“There’s only one thing more precious than our time and that’s who we spend it on.”

None of this is mine. Nothing more than the intention to share it. I’m lucky enough that someone wanted to share it with me. It’s from the mailing list of a site I’d never visited before, The Daily Stoic. Here’s the story.

Of the Stoics, Seneca seems like the one who had the most fun. He’s the one who it’s easiest to picture spending time with friends or mingling at a dinner party (in fact, he was known for his legendary parties with hundreds of guests). Whereas almost all of Marcus’s writing is private and solitary, and Epictetus’s comes to us in the form of lecture notes from his students, a sizeable chunk of what survives of Seneca are the letters he wrote to his dear friend Lucilius.

We don’t know too much about Lucilius, except that he was a governor of Sicily and possibly also a writer. Nor do we know much about who the guests at Seneca’s parties were. But from what we do know, we can gather than Seneca was social and had a large circle of friends and acquaintances with whom he spent a lot of time.

Which begs the question: How did he choose these friends? We can hope—and expect—that Seneca’s many friendships adhered to the rule he put down to Lucilius in one of those famous letters:

“Associate with those who will make a better man of you. Welcome those whom you yourself can improve.”

It’s an impossible thing to know really—even for ourselves—how we came to know most of the people in our lives. But how they stayed in our lives? How our acquaintances evolved into friendships, that should be easier to figure out. And Seneca’s rule is a wonderful guide because what he’s describing is what friendship is about. A process of mutual improvement, benefit, and enjoyment.

We become like the people we spend the most time with…so we should choose wisely. And we should choose widely because life is too short to live lonely or narrowly—even for a Stoic.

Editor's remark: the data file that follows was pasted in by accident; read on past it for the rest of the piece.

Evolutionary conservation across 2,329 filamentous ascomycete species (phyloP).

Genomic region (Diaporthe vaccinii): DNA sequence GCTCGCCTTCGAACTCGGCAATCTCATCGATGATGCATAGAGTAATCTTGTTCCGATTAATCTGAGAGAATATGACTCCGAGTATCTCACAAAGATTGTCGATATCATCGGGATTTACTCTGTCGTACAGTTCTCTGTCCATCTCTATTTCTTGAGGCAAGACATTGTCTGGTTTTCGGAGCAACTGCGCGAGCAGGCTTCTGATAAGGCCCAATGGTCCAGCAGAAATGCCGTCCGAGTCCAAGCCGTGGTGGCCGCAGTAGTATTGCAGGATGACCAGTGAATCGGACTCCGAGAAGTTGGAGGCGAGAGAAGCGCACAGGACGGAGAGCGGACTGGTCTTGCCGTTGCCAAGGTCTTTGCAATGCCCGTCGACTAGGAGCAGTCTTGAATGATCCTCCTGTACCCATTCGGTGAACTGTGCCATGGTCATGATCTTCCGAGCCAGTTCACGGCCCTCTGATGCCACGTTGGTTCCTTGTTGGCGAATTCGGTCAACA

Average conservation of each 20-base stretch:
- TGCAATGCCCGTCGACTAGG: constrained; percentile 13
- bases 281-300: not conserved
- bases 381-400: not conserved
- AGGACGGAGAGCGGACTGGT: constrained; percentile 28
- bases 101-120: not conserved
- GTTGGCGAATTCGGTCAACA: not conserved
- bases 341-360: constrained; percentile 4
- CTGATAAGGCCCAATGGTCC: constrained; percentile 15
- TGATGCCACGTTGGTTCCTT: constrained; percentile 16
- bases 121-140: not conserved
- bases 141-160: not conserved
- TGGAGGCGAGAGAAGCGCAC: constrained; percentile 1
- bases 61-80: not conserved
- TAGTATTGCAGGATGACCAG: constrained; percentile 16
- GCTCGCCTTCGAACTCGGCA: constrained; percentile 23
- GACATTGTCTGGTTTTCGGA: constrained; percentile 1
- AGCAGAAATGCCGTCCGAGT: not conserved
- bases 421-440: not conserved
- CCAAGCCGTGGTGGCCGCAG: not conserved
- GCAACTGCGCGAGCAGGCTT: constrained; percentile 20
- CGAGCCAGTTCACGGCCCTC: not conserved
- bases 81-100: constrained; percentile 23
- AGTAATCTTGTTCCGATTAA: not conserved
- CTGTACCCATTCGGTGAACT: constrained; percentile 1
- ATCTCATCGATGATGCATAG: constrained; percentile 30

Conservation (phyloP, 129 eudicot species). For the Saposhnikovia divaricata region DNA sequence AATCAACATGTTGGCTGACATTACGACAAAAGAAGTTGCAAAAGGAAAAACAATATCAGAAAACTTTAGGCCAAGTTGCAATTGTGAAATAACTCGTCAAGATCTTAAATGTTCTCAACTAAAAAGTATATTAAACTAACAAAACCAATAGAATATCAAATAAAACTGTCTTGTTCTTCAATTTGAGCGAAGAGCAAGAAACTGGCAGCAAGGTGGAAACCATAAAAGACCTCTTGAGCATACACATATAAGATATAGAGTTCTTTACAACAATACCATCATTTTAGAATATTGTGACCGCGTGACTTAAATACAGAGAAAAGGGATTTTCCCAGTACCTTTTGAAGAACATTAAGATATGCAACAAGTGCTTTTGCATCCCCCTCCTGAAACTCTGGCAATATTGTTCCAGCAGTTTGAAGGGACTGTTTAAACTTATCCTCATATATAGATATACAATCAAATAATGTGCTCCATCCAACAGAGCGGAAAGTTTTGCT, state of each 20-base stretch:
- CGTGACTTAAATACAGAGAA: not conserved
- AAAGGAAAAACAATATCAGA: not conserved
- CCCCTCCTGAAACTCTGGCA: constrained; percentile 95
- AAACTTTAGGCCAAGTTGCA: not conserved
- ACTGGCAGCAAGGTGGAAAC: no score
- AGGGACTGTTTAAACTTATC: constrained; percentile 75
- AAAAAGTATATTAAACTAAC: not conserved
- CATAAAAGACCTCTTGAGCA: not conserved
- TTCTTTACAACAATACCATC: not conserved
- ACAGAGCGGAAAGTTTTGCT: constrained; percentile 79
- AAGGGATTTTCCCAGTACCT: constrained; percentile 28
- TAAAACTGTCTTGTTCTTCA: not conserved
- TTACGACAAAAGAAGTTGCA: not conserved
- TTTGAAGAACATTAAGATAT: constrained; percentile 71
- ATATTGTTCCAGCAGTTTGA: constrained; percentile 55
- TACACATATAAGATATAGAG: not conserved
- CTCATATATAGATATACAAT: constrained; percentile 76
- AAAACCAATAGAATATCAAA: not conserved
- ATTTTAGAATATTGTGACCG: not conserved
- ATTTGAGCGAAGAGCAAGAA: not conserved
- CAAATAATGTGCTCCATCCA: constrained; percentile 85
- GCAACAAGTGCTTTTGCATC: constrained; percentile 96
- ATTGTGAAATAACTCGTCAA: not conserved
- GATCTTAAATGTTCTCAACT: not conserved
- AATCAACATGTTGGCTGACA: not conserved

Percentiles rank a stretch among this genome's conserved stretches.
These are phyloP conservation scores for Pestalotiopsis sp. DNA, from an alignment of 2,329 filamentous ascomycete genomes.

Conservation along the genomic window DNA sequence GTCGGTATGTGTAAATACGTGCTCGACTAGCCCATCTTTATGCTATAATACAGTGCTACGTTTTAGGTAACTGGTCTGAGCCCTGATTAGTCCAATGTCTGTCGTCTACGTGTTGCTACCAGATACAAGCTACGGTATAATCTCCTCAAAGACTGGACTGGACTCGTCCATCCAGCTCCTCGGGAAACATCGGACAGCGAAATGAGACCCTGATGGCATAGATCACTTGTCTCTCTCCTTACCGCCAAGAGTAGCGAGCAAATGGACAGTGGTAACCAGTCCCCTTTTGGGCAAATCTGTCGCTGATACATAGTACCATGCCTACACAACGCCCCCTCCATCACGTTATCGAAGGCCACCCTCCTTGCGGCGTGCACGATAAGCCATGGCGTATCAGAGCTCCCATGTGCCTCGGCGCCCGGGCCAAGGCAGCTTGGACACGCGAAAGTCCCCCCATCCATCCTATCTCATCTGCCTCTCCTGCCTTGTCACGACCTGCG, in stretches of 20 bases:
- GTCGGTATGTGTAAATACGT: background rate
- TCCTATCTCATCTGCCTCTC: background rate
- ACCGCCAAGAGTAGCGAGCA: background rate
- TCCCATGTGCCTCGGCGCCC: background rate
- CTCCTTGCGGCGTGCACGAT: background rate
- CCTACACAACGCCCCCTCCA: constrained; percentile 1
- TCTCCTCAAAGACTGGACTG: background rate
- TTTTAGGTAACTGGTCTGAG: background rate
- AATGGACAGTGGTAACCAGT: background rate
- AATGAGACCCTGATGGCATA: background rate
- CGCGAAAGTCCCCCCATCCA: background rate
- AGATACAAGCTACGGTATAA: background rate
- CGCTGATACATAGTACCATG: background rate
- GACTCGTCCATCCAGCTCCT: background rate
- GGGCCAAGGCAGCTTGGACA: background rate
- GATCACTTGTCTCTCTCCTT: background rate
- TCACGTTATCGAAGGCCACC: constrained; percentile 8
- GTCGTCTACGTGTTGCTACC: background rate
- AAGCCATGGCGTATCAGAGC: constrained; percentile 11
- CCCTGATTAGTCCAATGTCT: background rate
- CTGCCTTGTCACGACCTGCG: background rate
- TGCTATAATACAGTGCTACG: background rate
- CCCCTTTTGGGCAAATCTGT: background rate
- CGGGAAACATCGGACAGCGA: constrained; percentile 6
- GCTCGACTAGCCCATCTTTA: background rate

I think about this a lot. I mean A LOT a lot. How do the people we spend time with impact who we are? How do they help us meet our potential? Or hinder us?

I respond well to diversity. The friends I like to surround myself with inspire me, they support me, they challenge me. They are different than I am – they have different hobbies, they are of different ages, they come from different backgrounds. They bring experiences, opinions and interests that are not that same as my own. I don’t often learn to share them, but I like to be aware of them and understand them. New perspectives, unique adventures, fresh eyes. They also give me something to aspire to. I want to be more like them in some way. I like positivity tempered with realism and complaining without solution is a major turn-off. They mean what they say and they say what they mean. And even though my most precious people have all of those things in common, they are all still radically unique. 

I focus a lot on effectiveness in my life. It’s my nature. Whether I’m at work or in my personal life, I want results. I want to see the additions and subtractions that result from my actions. The positives and negatives, the contributions and the distractions. As I’ve gotten older, I’ve tried to hone my friend group to include only the most meaningful relationships. Lately I’ve felt it important to be more diligent about that and it’s actually been a big happiness booster. More time with people who make me better, less time with people who don’t. It’s become something that has become very important to me. 

One Comment

  1. Lesley Maisey

    Thank you for this. I was familiar with Epictetus but not Seneca. Seneca sounds like my kind of person! Time is precious and how we choose to spend it should get more consideration than it does.

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